Tuesday, March 15, 2011

Linville Gorge Wilderness
Burke County, NC
Sunday, March 13th, 2011

Photos are posted here:
http://outdoors.webshots.com/album/579908065tCavMG


The Linville Gorge Wilderness Area is known for having some of the most rugged terrain in the Eastern United States. However, smack in the middle of this ruggedness is a relatively flat area where thousands of Daffodils bloom every March.

Before the Gorge was declared a wilderness area, a few homesteads existed along the Linville River. In front the Dellinger house was a small garden of Daffodils. The house and any roads leading to it are long gone, but those Daffodils still thrive and multiply every year!

Daffodil Flats

Andy and I have been using this field of Daffodils as an excuse to make an annual March pilgrimage into the Linville Gorge. There are several routes you can take to get to Daffodil Flats, but none of them are easy. This year, we planned an even longer and tougher hike than usual.



We parked Andy's car at near the southern end of Kistler Memorial Highway at the start of Wolfpit West Road. Since we decided on doing a one-way shuttle hike, we combined into my truck and drove approximately 9.0 miles to the Old Conley Cove Trailhead (a small pull-off just south of the New Conley Cove Trailhead).

We got a nice early start and hit the trail at around 8:45am starting at the northern end of the Rock Jock Trail. With all the side trails and awesome scenery, one could easily spend a full day hiking and exploring this trail. It is always a challenge to keep moving on the Rock Jock as amazing views offer endless reasons to stop.
View from Hackers Point on the Rock Jock Trail


Along the Rock Jock, we pretty much stuck to the trail with only one exception! Razors Edge! This would be my fourth time hiking the Rock Jock since its revival several years ago and I have never been to Razors Edge. Somehow, we always seem to miss the side trail! This time, we were determined to find it!

To be honest, I don't know how the heck we missed it on previous hikes. It’s a very obvious side trail with ribbons on the trees both before and after the junction, and a cairn of rocks in the middle of the main trail. Basically the Razors Edge Side Trail junction was about as obvious as a hand grenade in a bowl of oatmeal!

The view from Razors edge definitely did not disappoint, but we didn't linger as we still had a long day ahead of us!
view from Razors Edge



Over the last few weeks, the area has finally received a series of drought busting rains! There are about 6 or 7 low flow streams and waterfalls that traverse the Rock Jock Trail and these were all flowing better than I have ever seen them! Usually they are all just a series of non-photo worthy trickles, but some of these cascading streams had me regretting that I decided not to lug around the tri-pod!

Blue Jay Falls - Rock Jock Trail

Any regrets about not having the tri-pod turned out to be forgotten later in the day as those extra water bottles I took instead proved to be much more beneficial!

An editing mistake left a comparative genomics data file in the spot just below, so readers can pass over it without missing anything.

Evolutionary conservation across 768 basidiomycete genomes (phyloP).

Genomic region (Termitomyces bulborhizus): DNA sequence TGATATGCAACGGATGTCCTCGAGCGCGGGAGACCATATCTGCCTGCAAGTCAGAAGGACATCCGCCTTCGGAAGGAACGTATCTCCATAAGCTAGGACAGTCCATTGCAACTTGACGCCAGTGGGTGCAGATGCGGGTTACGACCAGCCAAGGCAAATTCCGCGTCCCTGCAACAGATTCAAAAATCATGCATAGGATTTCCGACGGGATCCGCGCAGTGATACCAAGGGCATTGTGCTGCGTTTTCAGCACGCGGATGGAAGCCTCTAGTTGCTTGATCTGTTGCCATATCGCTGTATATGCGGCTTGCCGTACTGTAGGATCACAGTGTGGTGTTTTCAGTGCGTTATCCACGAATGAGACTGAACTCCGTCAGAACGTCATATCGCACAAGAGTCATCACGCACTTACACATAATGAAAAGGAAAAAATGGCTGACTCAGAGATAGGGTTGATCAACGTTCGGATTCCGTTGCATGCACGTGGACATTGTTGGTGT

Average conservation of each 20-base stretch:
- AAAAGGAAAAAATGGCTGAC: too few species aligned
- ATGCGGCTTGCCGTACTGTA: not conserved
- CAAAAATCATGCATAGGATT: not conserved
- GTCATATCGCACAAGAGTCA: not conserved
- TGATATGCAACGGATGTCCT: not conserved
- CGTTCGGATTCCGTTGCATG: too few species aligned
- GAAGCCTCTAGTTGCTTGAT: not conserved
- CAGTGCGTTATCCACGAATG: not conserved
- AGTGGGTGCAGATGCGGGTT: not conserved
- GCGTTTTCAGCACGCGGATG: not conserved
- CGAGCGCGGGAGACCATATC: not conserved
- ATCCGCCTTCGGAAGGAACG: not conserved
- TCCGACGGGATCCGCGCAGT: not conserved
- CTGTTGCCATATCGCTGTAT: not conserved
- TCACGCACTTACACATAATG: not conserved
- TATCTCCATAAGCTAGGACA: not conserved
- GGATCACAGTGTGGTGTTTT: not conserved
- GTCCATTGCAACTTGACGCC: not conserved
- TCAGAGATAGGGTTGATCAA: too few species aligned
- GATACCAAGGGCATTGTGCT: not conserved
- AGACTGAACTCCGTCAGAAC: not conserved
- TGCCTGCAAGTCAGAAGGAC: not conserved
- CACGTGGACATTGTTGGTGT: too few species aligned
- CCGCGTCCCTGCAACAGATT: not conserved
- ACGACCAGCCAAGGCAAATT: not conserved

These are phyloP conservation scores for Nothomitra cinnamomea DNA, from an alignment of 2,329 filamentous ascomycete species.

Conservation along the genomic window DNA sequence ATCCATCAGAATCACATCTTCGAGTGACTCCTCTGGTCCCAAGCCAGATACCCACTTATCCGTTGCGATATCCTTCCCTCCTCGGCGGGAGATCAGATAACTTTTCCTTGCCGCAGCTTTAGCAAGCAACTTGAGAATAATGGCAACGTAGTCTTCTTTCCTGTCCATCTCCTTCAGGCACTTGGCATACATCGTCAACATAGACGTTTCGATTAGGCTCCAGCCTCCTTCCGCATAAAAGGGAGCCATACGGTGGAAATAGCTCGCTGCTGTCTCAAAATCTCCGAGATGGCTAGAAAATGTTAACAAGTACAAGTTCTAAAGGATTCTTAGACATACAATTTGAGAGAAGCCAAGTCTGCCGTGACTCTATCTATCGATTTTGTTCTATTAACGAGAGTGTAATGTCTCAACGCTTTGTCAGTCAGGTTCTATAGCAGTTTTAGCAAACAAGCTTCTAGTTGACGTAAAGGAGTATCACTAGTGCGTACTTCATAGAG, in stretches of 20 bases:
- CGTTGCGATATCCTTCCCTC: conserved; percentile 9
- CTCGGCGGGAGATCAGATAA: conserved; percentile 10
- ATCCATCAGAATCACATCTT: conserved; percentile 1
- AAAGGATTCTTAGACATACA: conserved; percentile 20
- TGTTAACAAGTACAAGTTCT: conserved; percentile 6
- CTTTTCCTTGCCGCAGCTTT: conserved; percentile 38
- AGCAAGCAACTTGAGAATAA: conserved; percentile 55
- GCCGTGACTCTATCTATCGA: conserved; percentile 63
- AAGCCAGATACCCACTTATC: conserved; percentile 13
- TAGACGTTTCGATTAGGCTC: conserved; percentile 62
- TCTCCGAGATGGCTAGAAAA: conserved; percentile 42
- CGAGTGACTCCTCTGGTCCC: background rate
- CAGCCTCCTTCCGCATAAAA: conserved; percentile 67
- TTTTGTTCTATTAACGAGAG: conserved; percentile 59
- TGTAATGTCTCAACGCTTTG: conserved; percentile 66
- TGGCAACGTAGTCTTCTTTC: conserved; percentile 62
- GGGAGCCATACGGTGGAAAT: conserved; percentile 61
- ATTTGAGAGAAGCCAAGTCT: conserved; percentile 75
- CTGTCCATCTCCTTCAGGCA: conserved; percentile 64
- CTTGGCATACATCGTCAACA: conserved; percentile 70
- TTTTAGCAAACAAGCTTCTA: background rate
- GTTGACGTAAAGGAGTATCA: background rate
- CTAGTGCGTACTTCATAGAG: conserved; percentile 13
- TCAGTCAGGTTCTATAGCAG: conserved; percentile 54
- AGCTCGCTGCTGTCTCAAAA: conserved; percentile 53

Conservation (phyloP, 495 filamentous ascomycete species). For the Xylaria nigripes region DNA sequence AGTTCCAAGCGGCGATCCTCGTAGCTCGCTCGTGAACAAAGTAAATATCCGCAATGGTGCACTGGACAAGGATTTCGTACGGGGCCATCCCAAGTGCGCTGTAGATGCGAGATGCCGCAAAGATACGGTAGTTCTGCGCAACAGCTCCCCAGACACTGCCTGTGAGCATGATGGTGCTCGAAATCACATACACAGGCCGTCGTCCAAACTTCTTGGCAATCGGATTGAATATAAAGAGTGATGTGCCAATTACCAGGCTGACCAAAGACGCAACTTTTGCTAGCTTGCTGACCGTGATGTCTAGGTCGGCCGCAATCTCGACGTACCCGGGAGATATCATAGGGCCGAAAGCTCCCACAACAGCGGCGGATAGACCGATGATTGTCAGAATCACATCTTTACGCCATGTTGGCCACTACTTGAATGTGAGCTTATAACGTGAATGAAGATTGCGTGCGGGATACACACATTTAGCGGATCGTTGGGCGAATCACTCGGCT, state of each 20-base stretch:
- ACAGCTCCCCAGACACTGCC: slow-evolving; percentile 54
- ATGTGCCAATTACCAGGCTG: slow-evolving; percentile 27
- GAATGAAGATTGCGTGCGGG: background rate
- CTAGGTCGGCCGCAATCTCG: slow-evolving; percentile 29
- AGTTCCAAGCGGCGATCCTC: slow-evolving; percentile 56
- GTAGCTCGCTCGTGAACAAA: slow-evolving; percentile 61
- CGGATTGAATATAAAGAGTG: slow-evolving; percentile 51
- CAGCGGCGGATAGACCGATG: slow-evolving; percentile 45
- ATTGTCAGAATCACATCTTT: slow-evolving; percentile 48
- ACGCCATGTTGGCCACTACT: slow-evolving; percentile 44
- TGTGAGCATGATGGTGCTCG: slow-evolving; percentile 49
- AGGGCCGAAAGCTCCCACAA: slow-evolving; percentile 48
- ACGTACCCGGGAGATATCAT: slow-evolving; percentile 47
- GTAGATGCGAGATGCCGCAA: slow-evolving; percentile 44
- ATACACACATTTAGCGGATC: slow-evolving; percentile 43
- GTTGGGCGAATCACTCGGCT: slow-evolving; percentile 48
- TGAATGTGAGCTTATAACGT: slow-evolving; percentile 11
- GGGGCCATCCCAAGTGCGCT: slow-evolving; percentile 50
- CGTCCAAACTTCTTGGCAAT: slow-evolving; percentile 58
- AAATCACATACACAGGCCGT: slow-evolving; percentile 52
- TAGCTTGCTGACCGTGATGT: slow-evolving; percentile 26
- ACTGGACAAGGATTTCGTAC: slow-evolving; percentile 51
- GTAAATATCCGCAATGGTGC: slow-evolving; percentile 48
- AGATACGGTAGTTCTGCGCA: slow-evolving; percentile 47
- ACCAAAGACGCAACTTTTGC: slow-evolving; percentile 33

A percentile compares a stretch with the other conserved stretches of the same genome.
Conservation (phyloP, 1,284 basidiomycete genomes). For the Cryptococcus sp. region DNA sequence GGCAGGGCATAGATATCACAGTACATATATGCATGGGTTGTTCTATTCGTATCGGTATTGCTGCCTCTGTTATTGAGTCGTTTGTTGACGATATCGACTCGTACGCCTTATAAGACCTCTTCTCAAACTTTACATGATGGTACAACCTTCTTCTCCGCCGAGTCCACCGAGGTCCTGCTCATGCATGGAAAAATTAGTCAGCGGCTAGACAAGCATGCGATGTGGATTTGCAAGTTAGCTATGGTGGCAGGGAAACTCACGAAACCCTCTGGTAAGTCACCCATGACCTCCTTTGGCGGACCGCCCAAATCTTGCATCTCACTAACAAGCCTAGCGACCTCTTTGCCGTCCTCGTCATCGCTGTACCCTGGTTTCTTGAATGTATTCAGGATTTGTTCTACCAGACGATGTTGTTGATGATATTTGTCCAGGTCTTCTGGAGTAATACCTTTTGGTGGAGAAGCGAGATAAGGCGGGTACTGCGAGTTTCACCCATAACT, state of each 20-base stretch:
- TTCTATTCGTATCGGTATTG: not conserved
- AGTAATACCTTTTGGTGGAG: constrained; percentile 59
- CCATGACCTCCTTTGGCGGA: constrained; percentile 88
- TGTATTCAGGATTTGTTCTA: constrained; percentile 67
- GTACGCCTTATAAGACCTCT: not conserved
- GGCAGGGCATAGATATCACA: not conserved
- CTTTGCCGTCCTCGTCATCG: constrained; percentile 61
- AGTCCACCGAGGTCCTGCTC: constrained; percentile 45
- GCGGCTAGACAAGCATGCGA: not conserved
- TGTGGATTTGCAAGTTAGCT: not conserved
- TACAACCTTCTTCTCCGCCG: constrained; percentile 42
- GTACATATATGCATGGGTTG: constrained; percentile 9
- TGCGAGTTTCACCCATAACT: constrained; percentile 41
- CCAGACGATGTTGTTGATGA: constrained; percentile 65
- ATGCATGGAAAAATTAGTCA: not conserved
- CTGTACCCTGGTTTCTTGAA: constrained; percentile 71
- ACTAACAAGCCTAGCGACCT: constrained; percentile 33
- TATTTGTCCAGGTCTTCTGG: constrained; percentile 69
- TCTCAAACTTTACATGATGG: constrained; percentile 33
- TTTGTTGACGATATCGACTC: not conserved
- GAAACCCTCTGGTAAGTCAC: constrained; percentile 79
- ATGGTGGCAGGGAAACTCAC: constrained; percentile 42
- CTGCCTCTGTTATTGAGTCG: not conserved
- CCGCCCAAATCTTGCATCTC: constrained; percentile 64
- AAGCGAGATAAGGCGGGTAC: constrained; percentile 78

By 11:00, temperatures of the day were already well into the 70s! I wanted to zip-off my pant legs, but decided to wait until after the bushwhacking portion of our hike.

Our plan was to use the Pinch-in Trail to descend down into the gorge. Unfortunately about a half mile separates the southern end of Rock Jock from the Pinch-in Trail. We had two options to get around this:

1. Finish up the Rock Jock Trail which very steeply gains about 600-ft of elevation up to Kistler Highway, Walk Kistler Highway a half mile to the Pinch-in Trail only to descend back down the 600-feet we just climbed.

Or

2. Bushwhack the half mile keeping a fairly consistent elevation over to the Pinch-in Trail!

We chose option #2. But first we took our main lunch break of the day!

Andy taking a break



Back in 2007, intense forest fires scorched this part of the Linville Gorge Wilderness. As a result, this bushwhack is through a fairly open forest. Unfortunately, it seems that the first things to grow back after a forest fire are the briars! It was definitely a good decision to keep the pant legs zipped on a little while longer!

We started the bushwhack by following some flagging, but after short distance we failed to see any more ribbons. We continued on by following our instincts and the path of least resistance. It took us about 35 minutes to travel the half-mile, which for bushwhacking is a pretty good pace. Our navigation was also spot-on as we ended up on the Pinch-in Trail only about 20 yards up trail from our target point!

Andy and Boone hiking down the Pinch-in Trail

There are a lot of Gorge Rats out there that absolutely loathe the Pinch-in Trail. But I think it offers a very cool perspective of the Linville Gorge! Of course, it is much more enjoyable hiking downhill as we would be doing today. The Pinch-in Trail descends over 1,000-feet over the next half mile, before leveling out a bit as it closes in on the Linville River.